Nepotism Mr. Savage Goes to (Eastern) Washington
posted by November 8 at 5:25 AMon
Over the weekend, Dan Savage got on a plane and checked into the Spokane hotel where fallen Republican lawmaker Richard Curtis stayed two weekends ago. Richard Curtis? Maybe this will jog your memory: nylon rope, $1,000-dollar bareback sex, women’s lingerie, an alleged gay prostitute, doctor’s toys, money left under a flower pot on the Washington Street Bridge—but anyway! The hotel. What’s the hotel like?
The lobby, my God, the lobby.
“Everlasting Love,” an early disco hit, is booming over the sound system. The walls and floors of the L-shaped room are covered in beige and tan marble. Faux-Victorian chandeliers dangle from the ceiling. Huge bronze elephant heads with gleaming brass tusks top every column, stained-glass panels with giraffe motifs enclose the bar area, and overstuffed chairs and banquettes are upholstered in black-and-tan leopard-print velvet. It looks like all the furniture has been upholstered with Siegfried and Roy’s old thongs.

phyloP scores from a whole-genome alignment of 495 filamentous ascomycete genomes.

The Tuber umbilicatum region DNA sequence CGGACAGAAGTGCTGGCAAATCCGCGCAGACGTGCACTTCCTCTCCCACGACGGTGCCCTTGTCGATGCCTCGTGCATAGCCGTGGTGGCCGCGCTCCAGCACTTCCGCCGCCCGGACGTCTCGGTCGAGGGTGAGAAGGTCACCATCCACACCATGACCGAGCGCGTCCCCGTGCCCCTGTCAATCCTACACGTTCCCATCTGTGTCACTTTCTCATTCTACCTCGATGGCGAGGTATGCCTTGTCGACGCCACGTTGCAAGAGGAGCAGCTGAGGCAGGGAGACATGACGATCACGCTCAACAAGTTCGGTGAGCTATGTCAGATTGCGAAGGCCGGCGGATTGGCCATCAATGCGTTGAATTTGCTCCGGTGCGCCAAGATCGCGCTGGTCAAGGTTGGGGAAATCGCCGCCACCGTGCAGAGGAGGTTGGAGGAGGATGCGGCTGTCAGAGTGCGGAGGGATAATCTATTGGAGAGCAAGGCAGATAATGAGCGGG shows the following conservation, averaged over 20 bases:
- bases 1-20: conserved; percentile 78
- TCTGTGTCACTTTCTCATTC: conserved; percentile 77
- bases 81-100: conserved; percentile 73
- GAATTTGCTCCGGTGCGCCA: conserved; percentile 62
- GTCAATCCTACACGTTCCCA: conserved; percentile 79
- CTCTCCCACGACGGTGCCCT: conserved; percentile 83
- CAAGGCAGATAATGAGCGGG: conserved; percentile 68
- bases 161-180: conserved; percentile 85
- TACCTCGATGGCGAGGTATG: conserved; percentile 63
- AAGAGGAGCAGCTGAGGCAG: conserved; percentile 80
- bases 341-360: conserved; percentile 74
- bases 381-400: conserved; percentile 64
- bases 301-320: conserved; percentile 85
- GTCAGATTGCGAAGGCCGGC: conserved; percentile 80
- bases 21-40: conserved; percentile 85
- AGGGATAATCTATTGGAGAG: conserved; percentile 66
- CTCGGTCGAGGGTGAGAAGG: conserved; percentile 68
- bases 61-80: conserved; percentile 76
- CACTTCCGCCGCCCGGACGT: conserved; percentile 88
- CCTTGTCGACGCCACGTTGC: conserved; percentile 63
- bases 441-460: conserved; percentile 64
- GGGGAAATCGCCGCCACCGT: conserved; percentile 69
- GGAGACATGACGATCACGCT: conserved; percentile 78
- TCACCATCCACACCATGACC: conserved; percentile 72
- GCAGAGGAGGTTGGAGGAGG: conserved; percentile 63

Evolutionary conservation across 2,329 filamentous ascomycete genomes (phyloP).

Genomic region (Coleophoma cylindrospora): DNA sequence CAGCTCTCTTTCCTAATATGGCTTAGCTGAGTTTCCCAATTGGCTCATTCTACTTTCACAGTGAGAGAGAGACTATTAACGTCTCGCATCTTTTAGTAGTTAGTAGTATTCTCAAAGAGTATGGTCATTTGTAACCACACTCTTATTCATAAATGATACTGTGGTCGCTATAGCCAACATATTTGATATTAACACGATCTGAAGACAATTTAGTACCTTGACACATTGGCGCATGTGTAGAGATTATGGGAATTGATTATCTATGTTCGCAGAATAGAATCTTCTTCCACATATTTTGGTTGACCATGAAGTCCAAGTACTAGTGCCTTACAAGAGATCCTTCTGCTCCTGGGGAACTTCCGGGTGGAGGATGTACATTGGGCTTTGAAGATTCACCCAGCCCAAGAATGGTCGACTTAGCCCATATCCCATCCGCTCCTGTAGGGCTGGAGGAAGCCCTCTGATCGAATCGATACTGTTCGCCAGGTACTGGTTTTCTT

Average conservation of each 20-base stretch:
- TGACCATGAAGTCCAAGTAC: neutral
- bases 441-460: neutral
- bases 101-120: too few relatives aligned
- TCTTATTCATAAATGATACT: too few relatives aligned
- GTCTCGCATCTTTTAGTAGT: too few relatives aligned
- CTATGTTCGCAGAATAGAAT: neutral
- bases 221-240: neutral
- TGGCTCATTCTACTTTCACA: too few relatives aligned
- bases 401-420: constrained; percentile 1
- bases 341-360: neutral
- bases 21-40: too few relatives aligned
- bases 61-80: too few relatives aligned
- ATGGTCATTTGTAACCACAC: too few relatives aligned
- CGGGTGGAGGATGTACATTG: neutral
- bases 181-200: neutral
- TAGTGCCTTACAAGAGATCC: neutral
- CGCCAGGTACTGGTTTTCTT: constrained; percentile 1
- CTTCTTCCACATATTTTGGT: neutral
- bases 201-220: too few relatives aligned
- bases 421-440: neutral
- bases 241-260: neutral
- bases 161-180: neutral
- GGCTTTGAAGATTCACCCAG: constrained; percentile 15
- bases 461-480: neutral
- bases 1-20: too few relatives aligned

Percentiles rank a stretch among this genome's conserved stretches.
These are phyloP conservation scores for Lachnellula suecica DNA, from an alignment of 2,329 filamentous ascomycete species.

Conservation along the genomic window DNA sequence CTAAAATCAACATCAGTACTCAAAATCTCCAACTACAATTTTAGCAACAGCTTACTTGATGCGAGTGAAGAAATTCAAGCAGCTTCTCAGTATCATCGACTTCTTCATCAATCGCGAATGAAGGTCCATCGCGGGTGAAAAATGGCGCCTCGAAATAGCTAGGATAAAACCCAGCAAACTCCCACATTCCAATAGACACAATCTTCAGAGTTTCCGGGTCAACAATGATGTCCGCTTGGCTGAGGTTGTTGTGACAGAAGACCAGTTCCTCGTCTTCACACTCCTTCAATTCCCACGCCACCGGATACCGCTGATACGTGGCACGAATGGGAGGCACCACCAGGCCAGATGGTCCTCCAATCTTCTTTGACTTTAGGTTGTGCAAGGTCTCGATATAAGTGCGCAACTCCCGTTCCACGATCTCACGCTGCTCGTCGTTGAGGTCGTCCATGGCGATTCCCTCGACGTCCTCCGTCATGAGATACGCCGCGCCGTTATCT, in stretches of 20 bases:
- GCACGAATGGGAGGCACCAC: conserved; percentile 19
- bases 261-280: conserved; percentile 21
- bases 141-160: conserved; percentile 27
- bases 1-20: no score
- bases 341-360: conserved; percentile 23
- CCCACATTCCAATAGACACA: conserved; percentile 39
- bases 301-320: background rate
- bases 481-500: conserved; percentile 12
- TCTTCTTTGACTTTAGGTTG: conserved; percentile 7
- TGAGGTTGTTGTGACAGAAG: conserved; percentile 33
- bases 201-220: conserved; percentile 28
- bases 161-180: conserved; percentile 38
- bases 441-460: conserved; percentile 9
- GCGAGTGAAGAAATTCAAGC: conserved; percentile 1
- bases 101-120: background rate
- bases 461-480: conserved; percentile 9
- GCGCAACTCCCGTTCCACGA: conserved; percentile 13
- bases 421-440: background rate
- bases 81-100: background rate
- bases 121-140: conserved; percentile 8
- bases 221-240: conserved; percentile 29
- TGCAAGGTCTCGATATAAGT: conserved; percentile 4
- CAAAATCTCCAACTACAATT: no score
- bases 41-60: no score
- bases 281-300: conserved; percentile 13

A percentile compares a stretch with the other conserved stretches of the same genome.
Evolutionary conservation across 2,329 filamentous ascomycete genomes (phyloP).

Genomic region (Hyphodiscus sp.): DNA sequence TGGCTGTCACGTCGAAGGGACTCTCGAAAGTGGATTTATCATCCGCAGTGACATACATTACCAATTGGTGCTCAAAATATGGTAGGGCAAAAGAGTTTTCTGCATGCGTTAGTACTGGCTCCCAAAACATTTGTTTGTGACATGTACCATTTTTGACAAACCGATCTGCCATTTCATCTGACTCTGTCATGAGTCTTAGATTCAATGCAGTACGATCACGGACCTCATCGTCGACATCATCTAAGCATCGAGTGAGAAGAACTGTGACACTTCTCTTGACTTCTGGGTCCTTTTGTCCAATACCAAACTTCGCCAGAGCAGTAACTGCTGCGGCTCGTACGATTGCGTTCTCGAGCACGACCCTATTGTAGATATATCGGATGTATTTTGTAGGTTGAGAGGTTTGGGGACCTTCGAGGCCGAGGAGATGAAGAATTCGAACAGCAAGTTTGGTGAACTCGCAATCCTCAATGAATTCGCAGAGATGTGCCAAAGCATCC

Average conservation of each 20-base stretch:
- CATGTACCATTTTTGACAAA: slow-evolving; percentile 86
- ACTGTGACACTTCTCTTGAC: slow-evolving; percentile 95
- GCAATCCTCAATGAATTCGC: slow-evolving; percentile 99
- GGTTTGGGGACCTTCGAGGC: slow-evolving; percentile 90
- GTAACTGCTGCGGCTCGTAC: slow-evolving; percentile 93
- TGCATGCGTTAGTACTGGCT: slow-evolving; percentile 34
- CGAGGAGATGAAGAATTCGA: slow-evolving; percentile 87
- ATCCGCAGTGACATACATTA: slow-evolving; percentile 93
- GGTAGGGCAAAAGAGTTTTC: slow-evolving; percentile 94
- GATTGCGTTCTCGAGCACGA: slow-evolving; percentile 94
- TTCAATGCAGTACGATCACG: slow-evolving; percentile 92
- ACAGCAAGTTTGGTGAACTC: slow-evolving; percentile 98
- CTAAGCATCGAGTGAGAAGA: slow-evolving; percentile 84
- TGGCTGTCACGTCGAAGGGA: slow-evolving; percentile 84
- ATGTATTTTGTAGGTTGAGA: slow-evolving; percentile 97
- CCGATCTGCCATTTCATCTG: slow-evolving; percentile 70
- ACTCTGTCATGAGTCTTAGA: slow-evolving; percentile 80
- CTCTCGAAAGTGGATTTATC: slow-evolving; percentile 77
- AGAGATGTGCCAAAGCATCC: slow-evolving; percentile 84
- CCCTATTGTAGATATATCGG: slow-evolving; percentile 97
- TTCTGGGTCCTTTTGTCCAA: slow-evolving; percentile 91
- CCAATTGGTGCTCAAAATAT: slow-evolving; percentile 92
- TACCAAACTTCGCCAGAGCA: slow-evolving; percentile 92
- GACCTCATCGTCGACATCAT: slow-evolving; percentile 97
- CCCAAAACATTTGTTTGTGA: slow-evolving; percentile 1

There’s some trouble getting the room I requested—968. When I made the reservation yesterday, I was told that my room request was no problem. But today, the room is “off-line,” the receptionist informs me. A pair of stained-glass tigers stares down at me from the wall behind her. The receptionist is blond and perky, and she doesn’t seem to suspect anything. She sets about trying to get the room back online for me and invites me to have a drink in the hotel bar—where the waiter is wearing a zebra-striped apron—while she works on the problem. When I return to the reception desk 15 minutes later, a noticeably cooler receptionist informs me that the room I wanted will be off-line for the “duration of my stay,” which is only one night…
What Mr. Savage discovers about Mr. Curtis hasn’t been written about anywhere else. Continue reading it here.
ALSO IN THIS WEEK’S PRINT EDITION: Charles Mudede on what the Central District has to do with Proust (the author of a book Mudede mentions in town this week); Erica C. Barnett on what could make the Metro system a whole lot better; an interview with Dave Eggers and John Roderick; a bunch of intrepid reporting about happy hours (including the best first sentence Lindy West has ever written: “When I’m at a bar in the early evening, I generally have three things on my mind: gin, fried foods, and flirting with bartenders (also, I will accept nachos)”; and Dear Science on whether there’s a scientific way to tell if your girlfriend’s faking her orgasms.